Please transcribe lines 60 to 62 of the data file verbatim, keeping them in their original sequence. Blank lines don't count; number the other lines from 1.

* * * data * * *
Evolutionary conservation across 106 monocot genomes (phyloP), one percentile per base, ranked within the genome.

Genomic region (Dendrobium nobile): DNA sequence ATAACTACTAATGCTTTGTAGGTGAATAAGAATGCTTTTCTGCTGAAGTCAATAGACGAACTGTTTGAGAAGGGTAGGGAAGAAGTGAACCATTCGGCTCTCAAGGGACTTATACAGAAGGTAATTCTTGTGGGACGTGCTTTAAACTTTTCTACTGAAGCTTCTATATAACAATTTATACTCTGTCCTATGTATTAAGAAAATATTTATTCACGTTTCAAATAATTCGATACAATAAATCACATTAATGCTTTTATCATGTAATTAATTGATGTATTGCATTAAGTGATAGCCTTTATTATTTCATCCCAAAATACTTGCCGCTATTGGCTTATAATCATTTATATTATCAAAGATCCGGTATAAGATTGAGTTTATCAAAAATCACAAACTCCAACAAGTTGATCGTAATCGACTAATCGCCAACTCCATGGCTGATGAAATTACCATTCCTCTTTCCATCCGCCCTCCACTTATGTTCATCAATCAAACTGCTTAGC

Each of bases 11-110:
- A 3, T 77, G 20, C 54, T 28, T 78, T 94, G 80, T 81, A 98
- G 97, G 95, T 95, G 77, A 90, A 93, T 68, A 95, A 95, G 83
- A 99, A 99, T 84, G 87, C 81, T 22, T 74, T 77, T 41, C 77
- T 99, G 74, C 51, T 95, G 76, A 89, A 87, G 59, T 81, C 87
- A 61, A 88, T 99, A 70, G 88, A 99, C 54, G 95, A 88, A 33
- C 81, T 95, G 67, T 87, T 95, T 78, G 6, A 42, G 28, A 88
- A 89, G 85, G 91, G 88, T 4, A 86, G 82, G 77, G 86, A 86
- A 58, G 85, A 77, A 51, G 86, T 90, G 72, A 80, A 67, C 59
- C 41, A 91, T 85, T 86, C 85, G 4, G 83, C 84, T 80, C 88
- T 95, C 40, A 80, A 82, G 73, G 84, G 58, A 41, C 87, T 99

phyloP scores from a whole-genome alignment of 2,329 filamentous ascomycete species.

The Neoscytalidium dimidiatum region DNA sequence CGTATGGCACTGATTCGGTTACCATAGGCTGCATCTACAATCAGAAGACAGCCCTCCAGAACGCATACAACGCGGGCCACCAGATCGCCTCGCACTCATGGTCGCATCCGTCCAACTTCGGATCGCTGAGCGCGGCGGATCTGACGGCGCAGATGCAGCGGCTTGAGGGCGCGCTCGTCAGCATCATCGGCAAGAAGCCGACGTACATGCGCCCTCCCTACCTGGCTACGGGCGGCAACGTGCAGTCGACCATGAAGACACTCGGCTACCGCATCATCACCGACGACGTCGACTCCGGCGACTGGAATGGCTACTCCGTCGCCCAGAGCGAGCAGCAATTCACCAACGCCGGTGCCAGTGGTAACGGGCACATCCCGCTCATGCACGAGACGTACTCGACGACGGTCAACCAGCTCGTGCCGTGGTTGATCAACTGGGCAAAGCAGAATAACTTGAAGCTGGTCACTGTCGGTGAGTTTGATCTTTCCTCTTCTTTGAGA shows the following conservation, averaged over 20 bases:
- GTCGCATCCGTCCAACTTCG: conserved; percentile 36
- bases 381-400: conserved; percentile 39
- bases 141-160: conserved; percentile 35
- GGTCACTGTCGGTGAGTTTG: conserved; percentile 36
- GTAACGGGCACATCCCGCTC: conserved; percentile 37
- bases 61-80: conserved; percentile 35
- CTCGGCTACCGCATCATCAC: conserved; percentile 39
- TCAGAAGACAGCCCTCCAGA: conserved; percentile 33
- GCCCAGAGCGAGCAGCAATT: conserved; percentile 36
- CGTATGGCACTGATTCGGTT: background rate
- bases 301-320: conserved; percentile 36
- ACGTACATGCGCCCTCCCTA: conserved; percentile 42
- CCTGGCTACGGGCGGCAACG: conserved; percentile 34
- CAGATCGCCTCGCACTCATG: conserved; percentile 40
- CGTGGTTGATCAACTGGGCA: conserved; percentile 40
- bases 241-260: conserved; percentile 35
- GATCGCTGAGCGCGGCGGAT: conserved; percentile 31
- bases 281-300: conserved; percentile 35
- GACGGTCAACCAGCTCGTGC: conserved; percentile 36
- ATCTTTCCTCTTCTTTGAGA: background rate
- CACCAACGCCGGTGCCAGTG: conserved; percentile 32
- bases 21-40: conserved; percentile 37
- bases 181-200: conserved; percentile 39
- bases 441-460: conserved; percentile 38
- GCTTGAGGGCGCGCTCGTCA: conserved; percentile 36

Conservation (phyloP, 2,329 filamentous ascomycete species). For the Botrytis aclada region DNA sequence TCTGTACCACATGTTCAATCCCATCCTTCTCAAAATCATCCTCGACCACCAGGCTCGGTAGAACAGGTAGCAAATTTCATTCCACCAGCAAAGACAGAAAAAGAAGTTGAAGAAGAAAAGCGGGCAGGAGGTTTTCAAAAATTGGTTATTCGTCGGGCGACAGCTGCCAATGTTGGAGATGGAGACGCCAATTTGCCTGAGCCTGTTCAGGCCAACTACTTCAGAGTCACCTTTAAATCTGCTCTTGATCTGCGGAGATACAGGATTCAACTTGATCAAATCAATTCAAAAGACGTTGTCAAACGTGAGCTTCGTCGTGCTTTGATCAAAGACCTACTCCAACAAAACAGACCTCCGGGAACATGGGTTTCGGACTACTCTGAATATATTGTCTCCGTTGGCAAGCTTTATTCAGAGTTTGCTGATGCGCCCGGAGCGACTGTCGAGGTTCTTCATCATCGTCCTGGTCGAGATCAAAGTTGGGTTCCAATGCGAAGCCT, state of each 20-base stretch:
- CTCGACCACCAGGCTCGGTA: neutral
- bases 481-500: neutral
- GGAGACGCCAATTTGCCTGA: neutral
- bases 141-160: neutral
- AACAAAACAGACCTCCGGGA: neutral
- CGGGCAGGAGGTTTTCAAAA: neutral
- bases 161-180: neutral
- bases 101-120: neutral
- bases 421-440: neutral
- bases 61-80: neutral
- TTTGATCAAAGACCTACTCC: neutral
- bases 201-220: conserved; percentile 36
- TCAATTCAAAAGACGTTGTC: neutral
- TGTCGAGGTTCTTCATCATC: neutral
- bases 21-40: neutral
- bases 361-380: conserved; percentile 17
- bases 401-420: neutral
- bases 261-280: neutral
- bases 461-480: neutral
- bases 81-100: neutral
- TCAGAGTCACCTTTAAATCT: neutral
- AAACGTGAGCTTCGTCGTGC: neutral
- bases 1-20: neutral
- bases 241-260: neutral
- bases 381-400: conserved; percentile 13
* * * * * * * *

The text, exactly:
- bases 461-480: neutral
- bases 81-100: neutral
- TCAGAGTCACCTTTAAATCT: neutral